Ageing Better with Big Lottery Fund: the story so far
Sophy Proctor, Head of Funding at the Big Lottery Fund, picks out some of the highlights of the UK-wide Ageing Better programme.
Big Lottery Fund’s Ageing Better programme aims to support people aged over 50 who are experiencing or at risk of social isolation and loneliness, so that they can lead more fulfilling lives, better connected to their communities. Big Lottery Fund also provided the Centre for Ageing Better with a £50 million endowment.
Ageing Better is a £78 million National Lottery funded programme set up by the Big Lottery Fund, the largest funder of community activity in the UK. It aims to develop creative ways for people over the age of 50 to be actively involved in their local communities, helping to combat social isolation and loneliness.
We’re working with 14 partnerships over a six year period to realise our ambition – to address social isolation and loneliness, improve social connections and enable people aged over 50 to be more engaged in the design of services for their communities.
As one of the Big Lottery Fund’s five England Strategic Programmes which are looking to test different approaches to tackling serious social issues, our ambition doesn’t stop there. We want to ensure that our learning is shared widely and acted upon, to impact on many more communities and people aged over 50 for years to come.
We’ve just passed the half way point in our programme delivery and have taken some time out to reflect on what’s been achieved and learned. Some highlights for us include:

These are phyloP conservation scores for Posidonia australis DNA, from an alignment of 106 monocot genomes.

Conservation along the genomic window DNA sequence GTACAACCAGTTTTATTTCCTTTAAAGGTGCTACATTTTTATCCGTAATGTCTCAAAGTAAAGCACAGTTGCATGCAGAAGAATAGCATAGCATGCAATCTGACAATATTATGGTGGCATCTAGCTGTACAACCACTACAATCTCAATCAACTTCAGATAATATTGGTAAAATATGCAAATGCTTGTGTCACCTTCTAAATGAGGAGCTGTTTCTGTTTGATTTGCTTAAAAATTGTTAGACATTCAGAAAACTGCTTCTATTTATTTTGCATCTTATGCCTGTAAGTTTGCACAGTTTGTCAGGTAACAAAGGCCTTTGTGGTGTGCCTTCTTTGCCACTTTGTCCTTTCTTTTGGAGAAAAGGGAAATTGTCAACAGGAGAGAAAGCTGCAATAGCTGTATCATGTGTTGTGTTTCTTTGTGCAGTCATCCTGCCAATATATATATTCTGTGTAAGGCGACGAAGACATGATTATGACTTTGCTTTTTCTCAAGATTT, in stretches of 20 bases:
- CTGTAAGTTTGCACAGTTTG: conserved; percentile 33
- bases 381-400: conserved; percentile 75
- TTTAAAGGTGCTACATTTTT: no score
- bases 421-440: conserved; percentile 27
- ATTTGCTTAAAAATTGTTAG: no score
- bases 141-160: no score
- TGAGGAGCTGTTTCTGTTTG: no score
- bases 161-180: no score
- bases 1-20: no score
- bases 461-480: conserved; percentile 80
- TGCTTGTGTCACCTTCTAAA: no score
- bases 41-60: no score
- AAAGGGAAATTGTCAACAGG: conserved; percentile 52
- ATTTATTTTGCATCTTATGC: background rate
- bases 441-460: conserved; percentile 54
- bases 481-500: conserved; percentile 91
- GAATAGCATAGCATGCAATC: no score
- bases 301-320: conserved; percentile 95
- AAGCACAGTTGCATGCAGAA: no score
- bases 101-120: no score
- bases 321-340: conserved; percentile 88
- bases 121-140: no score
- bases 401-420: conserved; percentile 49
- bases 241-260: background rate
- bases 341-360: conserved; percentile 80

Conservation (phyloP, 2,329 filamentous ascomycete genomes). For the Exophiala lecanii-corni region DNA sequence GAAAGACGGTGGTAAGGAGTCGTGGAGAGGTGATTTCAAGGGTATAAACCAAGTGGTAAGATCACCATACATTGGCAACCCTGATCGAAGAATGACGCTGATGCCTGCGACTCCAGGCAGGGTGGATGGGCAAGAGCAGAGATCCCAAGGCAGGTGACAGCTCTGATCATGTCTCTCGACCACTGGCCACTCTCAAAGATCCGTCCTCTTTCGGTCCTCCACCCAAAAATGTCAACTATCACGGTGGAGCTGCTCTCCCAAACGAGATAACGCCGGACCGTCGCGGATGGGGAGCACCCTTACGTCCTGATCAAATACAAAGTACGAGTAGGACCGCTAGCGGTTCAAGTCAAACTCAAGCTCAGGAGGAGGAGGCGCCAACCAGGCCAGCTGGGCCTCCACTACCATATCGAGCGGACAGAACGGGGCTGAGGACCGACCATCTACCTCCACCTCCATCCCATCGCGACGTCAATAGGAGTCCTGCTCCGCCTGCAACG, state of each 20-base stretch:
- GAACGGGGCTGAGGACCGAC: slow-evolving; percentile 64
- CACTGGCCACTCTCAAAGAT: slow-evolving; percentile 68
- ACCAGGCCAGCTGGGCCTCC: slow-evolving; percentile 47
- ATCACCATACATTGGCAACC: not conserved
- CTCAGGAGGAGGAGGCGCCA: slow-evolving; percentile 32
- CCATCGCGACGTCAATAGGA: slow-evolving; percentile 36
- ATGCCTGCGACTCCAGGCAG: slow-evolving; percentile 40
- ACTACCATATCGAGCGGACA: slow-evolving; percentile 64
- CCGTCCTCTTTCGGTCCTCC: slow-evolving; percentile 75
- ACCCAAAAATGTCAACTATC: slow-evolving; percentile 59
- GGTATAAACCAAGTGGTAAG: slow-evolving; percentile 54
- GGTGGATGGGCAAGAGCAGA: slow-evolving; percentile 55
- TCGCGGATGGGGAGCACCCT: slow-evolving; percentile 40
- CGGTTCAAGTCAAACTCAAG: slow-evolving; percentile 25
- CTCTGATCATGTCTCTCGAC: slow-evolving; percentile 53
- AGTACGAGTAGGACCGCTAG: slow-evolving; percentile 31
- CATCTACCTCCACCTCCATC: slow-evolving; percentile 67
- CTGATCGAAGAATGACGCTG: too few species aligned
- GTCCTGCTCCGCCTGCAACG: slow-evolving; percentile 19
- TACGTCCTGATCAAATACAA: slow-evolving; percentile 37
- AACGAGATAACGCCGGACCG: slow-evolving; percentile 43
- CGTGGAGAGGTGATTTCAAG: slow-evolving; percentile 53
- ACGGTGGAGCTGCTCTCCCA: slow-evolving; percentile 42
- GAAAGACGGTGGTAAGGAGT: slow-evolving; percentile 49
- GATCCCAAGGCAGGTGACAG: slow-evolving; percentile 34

- As of June 2018, over 60,000 people aged 50+ from diverse backgrounds have engaged with the programme, with many participants reporting that their lives have improved, they feel less isolated and are more socially connected.
Our analysis is telling us that, for the loneliest participants, the decrease in social isolation and loneliness is the most substantial, and participants are more actively involved in their communities after their involvement in Ageing Better.
Its initiatives such as Ageing Well Torbay’s community builder project that has helped us achieve this. 15 Community Builders from the Ageing Well Torbay project have enabled 1,200 local people to become community connectors who help to engage older isolated people. Also, Bristol’s Community Kick Start fund has provided £110,000 funding to help over 70 groups across the city.
- We’ve strengthened capacity of the voluntary sector in funded areas to design, deliver and commission services for people aged over 50.
Many of the smaller organisations we work with have told us that they now have a ‘seat at the table’, and together with people aged over 50, they have been able to influence policy and strategy.
Our Hackney and Camden projects have jointly responded to Transport for London consultations, and our Leeds Time to Shine participants now represent the voice of people aged over 50 on the city council’s commissioning panels.
- As of June 2018, we’ve also created almost 13,000 volunteering opportunities. These volunteers have contributed a total of 14,678 hours, equating to just under 2,000 working days so far!
But, we know that the language sometimes used to publicise volunteering opportunities can be a turn-off – that’s why Talk, Eat and Drink, ran by our East Lindsey partnership, are trialling specific marketing campaigns that avoid the language of volunteering. Ageing Better Middlesbrough has also identified the need for flexible opportunities including ‘micro’ volunteering (small discreet chances to input into a project).
There’s much more information about what we’ve found so far in our recently published Ageing Better briefing.
Have a read, and if you want to know more about the great work of our programme please do get in touch with me, Sophy Proctor, at [email protected].